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Secret project may be Microsoft's next big deal

Microsoft?s new stealth service, Netdocs, is slated to be one of its showcase .Net building blocks, but the company steadfastly refuses to discuss it publicly.

One of Microsoft's goals in the year 2001 will be to prove it hasn't lost its old development magic.

Microsoft?s new stealth service, known as Netdocs, is slated to be one of its showcase .Net building blocks, but company officials steadfastly refuse to discuss it publicly.

.Net is Microsoft's shorthand for its corporate strategy to deliver software as a service. According to its .Net road map, applications and pieces of applications soon will be delivered as "services" that can be rented over the Internet.

Microsoft officials would not comment on when Netdocs will debut. The service is not yet thought to be in alpha or beta testing, however.

According to sources, Netdocs is a single, integrated application that will include a full suite of functions, including email, personal information management, document-authoring tools, digital-media management, and instant messaging. Microsoft will make Netdocs available only as a hosted service over the Internet, not as a shrink-wrapped application or software that's preloaded on the PC.

Netdocs will feature a new user interface that looks nothing like the company?s Internet Explorer Web browser or Windows Explorer. Instead, Netdocs is expected to offer a workspace based on Extensible Markup Language (XML), where all applications are available simultaneously. This interface is based on .Net technology that Microsoft, in the past, has referred as the "Universal Canvas."

Some people inside Microsoft describe Netdocs as a ".Net application/service for knowledge workers." Others call it a next-generation productivity suite being designed for individuals to share personal information and collaborate.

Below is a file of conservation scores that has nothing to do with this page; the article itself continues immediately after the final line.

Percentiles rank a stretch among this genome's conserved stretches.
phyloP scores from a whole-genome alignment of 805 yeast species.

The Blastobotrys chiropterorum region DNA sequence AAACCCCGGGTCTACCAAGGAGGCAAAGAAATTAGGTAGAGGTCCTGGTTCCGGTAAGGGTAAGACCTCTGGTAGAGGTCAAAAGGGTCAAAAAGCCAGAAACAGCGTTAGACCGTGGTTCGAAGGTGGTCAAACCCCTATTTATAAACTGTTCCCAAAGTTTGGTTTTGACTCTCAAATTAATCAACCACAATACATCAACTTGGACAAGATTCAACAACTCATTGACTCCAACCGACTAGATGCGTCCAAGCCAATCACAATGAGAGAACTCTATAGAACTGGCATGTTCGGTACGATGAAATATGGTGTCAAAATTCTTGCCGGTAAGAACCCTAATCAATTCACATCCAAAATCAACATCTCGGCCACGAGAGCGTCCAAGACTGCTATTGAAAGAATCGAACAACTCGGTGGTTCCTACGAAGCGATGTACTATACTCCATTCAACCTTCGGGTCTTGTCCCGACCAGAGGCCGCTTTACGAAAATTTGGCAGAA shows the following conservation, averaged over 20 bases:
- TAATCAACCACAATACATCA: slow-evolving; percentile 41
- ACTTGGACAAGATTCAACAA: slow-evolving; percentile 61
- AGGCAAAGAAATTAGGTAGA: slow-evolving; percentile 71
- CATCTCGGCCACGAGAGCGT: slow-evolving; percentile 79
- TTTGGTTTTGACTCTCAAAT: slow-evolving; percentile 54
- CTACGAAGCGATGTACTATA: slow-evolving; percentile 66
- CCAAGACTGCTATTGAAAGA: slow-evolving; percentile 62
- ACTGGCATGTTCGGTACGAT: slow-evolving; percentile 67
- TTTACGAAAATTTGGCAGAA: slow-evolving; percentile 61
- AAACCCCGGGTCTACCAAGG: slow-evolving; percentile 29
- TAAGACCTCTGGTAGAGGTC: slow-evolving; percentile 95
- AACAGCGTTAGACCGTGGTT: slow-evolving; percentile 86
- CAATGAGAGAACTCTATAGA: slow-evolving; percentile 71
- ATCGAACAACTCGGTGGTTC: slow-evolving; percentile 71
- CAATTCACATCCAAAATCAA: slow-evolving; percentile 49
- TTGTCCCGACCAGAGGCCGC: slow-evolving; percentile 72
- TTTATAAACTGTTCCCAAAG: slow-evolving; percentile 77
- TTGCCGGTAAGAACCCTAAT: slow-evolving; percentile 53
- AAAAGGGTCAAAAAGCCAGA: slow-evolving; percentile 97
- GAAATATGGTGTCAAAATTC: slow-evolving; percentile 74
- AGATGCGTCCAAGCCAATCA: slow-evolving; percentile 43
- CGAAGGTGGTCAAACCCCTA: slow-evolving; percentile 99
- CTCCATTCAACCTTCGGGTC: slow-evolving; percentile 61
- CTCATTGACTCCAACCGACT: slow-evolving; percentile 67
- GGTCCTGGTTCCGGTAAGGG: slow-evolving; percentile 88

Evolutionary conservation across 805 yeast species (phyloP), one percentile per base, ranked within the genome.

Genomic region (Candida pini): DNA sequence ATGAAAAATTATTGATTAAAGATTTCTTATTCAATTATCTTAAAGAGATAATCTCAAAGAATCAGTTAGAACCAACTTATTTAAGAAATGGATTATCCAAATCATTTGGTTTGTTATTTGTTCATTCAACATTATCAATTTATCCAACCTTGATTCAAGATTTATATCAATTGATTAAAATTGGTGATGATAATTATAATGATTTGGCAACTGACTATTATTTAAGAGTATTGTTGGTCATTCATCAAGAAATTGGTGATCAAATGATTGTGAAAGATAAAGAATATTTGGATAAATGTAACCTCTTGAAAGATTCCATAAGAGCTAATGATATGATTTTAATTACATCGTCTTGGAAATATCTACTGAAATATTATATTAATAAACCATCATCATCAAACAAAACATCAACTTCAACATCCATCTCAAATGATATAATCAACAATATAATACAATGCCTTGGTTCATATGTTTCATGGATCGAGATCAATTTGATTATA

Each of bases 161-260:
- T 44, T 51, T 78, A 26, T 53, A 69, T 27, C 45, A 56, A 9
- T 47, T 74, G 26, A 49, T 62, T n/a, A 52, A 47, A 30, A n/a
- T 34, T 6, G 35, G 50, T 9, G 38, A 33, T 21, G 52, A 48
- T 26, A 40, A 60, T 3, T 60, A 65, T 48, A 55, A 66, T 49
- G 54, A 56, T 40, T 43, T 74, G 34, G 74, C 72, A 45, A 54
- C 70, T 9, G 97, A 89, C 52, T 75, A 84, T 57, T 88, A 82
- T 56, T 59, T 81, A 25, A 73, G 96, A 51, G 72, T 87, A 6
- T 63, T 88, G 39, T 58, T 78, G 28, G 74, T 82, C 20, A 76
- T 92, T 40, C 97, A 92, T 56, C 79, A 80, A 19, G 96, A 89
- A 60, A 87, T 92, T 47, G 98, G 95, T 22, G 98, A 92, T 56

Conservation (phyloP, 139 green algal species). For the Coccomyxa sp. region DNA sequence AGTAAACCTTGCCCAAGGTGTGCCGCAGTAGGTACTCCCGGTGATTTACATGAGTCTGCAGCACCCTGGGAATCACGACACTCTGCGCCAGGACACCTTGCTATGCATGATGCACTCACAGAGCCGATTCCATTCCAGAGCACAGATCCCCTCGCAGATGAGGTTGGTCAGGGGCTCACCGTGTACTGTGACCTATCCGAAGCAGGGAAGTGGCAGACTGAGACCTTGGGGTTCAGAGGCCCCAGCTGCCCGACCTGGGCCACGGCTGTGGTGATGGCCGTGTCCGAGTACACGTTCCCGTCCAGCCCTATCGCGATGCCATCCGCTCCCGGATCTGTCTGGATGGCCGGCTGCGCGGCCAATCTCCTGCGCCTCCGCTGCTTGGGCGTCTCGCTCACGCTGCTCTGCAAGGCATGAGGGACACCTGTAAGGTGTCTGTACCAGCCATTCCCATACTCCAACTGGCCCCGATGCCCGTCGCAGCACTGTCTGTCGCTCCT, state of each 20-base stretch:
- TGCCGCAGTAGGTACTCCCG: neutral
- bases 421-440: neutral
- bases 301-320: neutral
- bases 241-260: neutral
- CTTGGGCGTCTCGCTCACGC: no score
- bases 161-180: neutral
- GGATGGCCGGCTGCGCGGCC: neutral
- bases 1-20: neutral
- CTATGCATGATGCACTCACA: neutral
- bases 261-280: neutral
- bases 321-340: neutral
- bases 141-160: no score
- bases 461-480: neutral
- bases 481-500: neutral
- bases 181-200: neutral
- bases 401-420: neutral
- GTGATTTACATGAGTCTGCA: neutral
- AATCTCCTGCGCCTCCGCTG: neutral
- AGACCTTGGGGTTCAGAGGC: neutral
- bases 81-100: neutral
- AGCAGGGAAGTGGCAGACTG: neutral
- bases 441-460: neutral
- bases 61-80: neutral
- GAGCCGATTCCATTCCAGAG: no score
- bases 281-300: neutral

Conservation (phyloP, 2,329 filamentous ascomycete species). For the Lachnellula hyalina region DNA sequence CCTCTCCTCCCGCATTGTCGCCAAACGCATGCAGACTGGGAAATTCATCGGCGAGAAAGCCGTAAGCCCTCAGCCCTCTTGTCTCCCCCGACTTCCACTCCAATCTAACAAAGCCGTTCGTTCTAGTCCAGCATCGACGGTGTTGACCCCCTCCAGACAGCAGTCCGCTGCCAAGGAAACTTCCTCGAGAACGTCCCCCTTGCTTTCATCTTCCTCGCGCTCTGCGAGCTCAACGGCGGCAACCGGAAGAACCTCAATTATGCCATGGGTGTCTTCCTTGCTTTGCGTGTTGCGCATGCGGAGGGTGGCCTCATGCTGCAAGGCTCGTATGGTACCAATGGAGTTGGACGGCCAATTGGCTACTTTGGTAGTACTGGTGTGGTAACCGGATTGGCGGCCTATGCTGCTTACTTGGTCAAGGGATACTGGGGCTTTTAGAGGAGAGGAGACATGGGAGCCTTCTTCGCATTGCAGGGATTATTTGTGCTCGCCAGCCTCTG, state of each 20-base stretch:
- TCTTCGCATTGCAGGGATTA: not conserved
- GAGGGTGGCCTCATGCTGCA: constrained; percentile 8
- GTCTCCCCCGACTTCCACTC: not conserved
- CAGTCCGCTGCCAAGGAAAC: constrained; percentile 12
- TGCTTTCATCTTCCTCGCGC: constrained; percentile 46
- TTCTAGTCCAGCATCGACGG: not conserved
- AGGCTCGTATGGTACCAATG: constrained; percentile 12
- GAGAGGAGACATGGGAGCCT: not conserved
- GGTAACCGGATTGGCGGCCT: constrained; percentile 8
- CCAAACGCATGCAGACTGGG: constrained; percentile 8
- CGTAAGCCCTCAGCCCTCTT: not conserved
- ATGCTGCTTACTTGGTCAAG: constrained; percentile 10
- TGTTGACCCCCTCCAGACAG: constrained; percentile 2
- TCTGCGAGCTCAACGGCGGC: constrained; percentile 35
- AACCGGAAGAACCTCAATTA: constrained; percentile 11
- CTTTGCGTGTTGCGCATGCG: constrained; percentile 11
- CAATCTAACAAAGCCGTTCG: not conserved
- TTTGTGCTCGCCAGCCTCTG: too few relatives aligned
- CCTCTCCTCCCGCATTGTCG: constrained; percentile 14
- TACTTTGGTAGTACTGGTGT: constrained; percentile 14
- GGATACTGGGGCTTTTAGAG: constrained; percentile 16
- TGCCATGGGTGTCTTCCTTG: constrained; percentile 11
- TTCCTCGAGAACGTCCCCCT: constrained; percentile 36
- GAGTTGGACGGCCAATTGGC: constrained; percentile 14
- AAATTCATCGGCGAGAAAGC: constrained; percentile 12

Whether Netdocs is targeted for individuals, small businesses, or corporate customers, the technology could change the way Microsoft customers handle many tasks--ranging from signing up for their online services, to building configurable home pages, to managing their own .Net billing, support, and administrative services.

"If you think of what a hosted version of Microsoft Office would look like, if it worked properly, you'd have Netdocs," said one source who was familiar with Microsoft's plans.

Netdocs is a product of Microsoft?s competitive team culture. Different teams are encouraged to work on competing software projects within the company; the project favored by Microsoft's top brass ultimately is christened the winner.

The battle between the Netdocs and Office teams has been one of the fiercer ones, according to sources close to the company. The challenge has pitted Microsoft senior vice president of Office Steven Sinofsky and his troops against senior vice president of subscription services Brian MacDonald and his forces.

In many ways, the Netdocs-Office face-off epitomizes the challenges Microsoft, as a company, is facing as it attempts to move from offering packaged PC software to delivering software services over the Web. While some within the company continue to bank on the future of shrink-wrapped applications, others believe hosted applications that are "rented" via a subscription model are poised gain acceptance soon.